The ‘Big Four’ know this and that’s why they’ve positioned themselves as consultancies rather than accountancy firms.   With digital banking, digital taxation and the rise of cloud based accounting software, fully integrated stock management with end to end to ordering and distribution, the role of the auditor and standard accountant is diminishing.  The value an experienced accountant brought to the table at the end of the year or quarter now firmly lies in their ability to provide solid business advice based on the numbers, rather than simply producing a set of accounts.  The production of annual and quarterly accounts is now a product, rather than a service and this changes the business model for accountancy practices everywhere.

Similarly in law, the production of a standard contract can be done easily and cheaply by software.  Online wills are a prime example of this and it won’t be long before other legal contracts can be delivered entirely through a portal.

The consumer of law expects smooth, efficient processes delivered in a timely manner and is switched on enough to know when they’re receiving a copy and pasted document.  Plus, they can download endless numbers of standard contracts and documents for free at the touch of a button.

Whilst most lawyers will be horror struck at such a thought, that’s not what’s relevant here.  What’s relevant is the perception of clients around the service you’re offering.

If the client feels they’re getting an off the shelf product, they’re not likely to pay much for it or value it, making fee disputes more likely.  Again, the key to the long term future of all professional services businesses is to be able to package up some of their services to create products, employ technology to smooth the process of delivery and then add value through additional advice and services that cannot be replicated by machine learning or AI.  Becoming the trusted advisor and not just the processor is crucial to the success of all professional services businesses and this is unlikely to change.

However, many professional services firms rightly see themselves trusted advisors, but clients can see them very differently.  I still hear my clients complain about the lack of advice they receive from their accountants and the lack of transparency with the interactions they have with their lawyer.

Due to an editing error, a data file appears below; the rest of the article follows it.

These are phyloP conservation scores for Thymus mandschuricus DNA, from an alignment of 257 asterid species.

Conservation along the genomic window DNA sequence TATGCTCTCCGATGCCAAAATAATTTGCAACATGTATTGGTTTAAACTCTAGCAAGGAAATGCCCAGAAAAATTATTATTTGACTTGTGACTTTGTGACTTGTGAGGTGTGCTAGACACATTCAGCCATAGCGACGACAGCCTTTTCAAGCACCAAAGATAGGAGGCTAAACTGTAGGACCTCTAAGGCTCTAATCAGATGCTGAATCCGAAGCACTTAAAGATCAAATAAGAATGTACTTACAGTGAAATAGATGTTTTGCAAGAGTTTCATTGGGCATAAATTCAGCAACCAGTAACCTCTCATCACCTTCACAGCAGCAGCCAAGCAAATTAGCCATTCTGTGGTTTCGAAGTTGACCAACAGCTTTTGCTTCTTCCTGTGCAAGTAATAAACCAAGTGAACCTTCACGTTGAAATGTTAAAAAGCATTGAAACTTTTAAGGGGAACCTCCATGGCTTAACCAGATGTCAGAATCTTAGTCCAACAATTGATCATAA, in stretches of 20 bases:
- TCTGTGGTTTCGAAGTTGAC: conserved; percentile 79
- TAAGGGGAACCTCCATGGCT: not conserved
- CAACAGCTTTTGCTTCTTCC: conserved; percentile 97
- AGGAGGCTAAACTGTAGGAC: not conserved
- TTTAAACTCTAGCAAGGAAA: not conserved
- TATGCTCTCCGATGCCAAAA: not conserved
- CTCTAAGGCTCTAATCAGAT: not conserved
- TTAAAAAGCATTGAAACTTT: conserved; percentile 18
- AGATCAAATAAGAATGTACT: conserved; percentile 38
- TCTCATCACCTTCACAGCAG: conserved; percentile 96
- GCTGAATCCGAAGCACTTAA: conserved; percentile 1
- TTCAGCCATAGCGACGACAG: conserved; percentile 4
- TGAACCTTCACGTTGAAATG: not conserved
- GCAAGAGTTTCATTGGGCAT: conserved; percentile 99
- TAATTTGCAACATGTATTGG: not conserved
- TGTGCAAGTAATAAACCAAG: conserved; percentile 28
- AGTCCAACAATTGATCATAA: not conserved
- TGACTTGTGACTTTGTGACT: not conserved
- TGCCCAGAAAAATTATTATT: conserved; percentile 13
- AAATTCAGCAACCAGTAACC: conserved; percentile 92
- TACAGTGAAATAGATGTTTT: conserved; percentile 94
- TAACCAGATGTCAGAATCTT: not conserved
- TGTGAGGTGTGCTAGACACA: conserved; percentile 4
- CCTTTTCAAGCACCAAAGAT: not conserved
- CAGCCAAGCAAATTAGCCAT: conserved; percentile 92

How can all professional services firms build deeper relationships and move away from the time for money model which can put a strain on the desire to interact more with their clients?  The billable hours challenge has been around for a while and some firms are moving to a fixed fee model or retained assignments.  

I don’t profess to have the answer and this is indeed challenging for leaders in professional services who understand that completing time sheets is often unpopular with their teams too.

Some disrupters in the legal services sector are helping law firms reduce time spent on ‘back office’ activities and allowing them to focus on providing what they do best, legal advice to their clients. Amiqus is one such business as are Proper Wills (this company can be seen as a competitor by some law firms) and The Cash Room to name just three.  

One accounting firm which doesn’t even call itself an accounting firm is Ashton McGill.  A small firm, which uses a subscription billing model for its ever growing client base.  This makes cash flow a delight as all invoices are sent out on the first of the month and paid by direct debit making it very easy for the Co-Founder, Alasdair McGill to plan ahead.  He knows exactly how many clients a month he needs to employ one more member of the team and he likes to have more capacity in his team to allow for rapid client acquisition.

It’s only going to take the legal, accountancy or architectural equivalent of Uber or AirB&B to change the face of professional services for ever and I’m guessing that somewhere someone very clever is working on that right now, so why not address these matters today and think about how you’re using technology to enhance the depth and breadth of services you’re offering to your clients.

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Talent Attraction and Talent Retention

Before re-training as a business consultant and coach, I spent fifteen years in the recruitment industry, specialising in the recruitment of lawyers and accountants.  During those fifteen years, I discovered the biggest reason for people leaving a firm had absolutely nothing to do with how much they were being paid and everything to do with how they were being treated.

In other words, the culture of the firm was the single most important factor in a talented employee staying with a practice or leaving to join another practice.

If you run a law firm, accounting firm, architects or surveyors and you haven’t yet paid attention to your purpose, vision and values then you need to put this at the top of your to do list.